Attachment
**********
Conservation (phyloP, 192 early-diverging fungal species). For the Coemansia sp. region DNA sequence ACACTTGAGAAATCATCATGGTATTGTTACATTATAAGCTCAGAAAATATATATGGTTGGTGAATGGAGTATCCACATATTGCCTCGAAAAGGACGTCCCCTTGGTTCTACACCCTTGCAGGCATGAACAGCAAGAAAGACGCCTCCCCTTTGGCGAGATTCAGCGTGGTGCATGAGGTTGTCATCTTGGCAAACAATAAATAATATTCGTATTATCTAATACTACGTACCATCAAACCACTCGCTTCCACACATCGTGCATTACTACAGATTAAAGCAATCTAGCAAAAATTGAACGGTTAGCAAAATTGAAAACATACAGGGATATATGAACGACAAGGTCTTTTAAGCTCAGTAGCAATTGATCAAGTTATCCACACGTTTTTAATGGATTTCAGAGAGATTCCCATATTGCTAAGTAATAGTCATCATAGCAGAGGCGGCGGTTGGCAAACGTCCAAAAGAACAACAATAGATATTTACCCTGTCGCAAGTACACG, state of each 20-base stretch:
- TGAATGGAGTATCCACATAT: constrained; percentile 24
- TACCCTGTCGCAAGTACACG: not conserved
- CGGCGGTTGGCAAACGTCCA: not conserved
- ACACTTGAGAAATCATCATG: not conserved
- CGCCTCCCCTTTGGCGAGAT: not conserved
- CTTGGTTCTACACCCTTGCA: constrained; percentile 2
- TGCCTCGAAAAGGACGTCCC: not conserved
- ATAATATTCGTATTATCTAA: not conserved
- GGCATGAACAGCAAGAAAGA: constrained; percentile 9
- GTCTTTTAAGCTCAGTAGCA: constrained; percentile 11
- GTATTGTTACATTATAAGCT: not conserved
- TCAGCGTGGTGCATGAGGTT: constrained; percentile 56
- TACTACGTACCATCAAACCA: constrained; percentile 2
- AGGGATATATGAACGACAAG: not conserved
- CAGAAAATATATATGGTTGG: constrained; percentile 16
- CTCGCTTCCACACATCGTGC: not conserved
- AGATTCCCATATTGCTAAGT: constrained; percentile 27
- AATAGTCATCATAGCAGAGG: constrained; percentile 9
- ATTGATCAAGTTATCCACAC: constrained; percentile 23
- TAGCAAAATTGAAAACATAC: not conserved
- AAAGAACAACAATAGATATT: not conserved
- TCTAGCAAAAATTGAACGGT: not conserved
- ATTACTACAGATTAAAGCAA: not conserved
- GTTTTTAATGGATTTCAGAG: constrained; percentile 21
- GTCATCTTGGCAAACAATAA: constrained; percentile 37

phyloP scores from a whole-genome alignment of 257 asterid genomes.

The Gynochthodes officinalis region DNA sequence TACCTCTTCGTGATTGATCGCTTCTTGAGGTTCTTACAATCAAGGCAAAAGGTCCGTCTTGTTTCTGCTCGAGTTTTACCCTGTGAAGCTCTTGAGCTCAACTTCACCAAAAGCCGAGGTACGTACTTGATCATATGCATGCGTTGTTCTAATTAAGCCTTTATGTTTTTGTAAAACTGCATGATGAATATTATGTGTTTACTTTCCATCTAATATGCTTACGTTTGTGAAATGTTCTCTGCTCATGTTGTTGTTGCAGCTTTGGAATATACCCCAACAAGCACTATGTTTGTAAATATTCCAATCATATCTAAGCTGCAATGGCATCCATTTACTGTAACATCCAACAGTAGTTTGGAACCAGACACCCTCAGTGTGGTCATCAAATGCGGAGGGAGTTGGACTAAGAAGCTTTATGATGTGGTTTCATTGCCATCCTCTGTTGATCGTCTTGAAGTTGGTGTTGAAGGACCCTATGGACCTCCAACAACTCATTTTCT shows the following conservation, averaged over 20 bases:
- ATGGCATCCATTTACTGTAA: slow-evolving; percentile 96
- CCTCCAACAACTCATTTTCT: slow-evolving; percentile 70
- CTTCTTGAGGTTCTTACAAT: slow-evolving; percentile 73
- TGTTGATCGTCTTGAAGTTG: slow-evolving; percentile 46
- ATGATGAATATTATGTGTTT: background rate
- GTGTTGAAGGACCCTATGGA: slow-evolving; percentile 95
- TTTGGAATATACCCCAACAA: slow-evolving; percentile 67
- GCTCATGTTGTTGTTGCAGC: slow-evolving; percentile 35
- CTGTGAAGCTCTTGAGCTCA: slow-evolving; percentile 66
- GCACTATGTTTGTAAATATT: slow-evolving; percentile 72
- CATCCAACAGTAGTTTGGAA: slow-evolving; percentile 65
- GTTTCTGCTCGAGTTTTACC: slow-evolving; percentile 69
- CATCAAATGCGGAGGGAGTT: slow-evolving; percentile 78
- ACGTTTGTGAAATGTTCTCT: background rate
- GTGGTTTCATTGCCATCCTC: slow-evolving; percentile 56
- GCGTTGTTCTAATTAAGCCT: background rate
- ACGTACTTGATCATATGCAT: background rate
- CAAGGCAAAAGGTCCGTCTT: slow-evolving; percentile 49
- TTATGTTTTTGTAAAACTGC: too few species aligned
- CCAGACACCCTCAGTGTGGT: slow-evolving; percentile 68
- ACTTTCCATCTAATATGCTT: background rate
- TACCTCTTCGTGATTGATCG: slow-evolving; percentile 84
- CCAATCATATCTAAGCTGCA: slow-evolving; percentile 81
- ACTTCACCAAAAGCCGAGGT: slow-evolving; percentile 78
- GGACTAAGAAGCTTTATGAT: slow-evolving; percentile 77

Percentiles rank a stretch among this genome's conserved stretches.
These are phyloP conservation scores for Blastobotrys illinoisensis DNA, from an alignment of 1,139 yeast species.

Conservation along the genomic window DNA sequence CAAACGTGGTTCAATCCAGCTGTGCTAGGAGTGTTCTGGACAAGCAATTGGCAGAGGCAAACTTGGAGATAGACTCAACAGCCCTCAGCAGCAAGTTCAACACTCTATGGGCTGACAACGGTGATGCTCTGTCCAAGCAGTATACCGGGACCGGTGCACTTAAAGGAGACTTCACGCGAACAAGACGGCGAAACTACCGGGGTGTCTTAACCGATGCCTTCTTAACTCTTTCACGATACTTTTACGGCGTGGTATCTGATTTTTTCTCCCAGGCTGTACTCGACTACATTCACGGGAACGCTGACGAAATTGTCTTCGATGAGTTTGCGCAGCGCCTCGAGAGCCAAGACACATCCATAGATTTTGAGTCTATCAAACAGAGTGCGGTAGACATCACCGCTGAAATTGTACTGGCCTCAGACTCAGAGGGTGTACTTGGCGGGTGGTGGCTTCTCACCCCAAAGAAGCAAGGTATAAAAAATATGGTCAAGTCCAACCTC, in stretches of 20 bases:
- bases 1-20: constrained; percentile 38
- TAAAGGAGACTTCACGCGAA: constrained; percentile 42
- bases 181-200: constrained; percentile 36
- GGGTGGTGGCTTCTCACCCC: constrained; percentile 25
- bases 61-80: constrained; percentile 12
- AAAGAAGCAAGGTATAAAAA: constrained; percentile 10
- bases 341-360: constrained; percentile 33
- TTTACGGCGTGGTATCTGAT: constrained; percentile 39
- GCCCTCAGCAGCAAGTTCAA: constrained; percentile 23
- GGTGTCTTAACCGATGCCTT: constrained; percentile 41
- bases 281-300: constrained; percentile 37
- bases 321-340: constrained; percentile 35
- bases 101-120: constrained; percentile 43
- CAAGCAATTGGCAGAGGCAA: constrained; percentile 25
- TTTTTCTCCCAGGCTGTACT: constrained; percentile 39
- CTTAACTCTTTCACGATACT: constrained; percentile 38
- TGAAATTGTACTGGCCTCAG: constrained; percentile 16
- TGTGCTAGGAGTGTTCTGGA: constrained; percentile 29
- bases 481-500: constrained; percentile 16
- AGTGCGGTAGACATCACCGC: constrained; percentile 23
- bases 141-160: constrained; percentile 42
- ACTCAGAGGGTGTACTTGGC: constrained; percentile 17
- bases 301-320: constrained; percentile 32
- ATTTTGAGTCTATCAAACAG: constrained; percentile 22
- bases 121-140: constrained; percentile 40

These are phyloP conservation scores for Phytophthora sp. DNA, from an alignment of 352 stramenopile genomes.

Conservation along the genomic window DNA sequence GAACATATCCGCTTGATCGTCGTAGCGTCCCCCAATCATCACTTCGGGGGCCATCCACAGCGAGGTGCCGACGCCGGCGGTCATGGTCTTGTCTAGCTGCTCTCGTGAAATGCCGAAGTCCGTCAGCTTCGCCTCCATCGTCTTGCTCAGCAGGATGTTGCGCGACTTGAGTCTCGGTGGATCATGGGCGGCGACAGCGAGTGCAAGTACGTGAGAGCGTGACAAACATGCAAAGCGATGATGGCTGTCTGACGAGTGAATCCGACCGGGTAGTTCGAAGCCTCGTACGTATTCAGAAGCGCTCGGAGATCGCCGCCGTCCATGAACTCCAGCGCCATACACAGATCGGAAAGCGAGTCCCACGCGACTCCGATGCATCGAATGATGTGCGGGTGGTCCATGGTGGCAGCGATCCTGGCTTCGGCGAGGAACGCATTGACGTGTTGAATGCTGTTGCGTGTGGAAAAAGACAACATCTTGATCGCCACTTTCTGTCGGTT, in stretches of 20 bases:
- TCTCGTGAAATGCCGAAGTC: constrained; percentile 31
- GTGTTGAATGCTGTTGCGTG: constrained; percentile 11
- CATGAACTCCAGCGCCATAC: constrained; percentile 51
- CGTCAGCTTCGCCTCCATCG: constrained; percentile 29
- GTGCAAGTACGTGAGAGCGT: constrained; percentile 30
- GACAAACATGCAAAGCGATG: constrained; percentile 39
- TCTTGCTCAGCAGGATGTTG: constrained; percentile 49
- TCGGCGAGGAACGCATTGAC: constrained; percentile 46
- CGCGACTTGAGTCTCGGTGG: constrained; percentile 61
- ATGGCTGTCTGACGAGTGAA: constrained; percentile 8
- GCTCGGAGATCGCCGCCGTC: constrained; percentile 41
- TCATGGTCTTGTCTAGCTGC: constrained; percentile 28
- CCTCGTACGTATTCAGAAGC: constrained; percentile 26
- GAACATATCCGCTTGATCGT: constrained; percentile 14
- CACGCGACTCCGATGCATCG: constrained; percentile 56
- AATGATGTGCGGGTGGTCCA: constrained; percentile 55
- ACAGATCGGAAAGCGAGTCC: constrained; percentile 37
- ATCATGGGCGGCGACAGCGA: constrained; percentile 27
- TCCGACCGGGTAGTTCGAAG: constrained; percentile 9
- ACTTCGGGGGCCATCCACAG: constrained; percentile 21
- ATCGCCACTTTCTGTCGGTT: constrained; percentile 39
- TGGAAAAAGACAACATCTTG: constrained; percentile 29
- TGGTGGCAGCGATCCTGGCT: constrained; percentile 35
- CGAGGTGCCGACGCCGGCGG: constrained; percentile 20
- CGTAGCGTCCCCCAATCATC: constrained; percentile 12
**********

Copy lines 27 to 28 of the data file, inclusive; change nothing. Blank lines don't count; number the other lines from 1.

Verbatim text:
phyloP scores from a whole-genome alignment of 257 asterid genomes.

The Gynochthodes officinalis region DNA sequence TACCTCTTCGTGATTGATCGCTTCTTGAGGTTCTTACAATCAAGGCAAAAGGTCCGTCTTGTTTCTGCTCGAGTTTTACCCTGTGAAGCTCTTGAGCTCAACTTCACCAAAAGCCGAGGTACGTACTTGATCATATGCATGCGTTGTTCTAATTAAGCCTTTATGTTTTTGTAAAACTGCATGATGAATATTATGTGTTTACTTTCCATCTAATATGCTTACGTTTGTGAAATGTTCTCTGCTCATGTTGTTGTTGCAGCTTTGGAATATACCCCAACAAGCACTATGTTTGTAAATATTCCAATCATATCTAAGCTGCAATGGCATCCATTTACTGTAACATCCAACAGTAGTTTGGAACCAGACACCCTCAGTGTGGTCATCAAATGCGGAGGGAGTTGGACTAAGAAGCTTTATGATGTGGTTTCATTGCCATCCTCTGTTGATCGTCTTGAAGTTGGTGTTGAAGGACCCTATGGACCTCCAACAACTCATTTTCT shows the following conservation, averaged over 20 bases: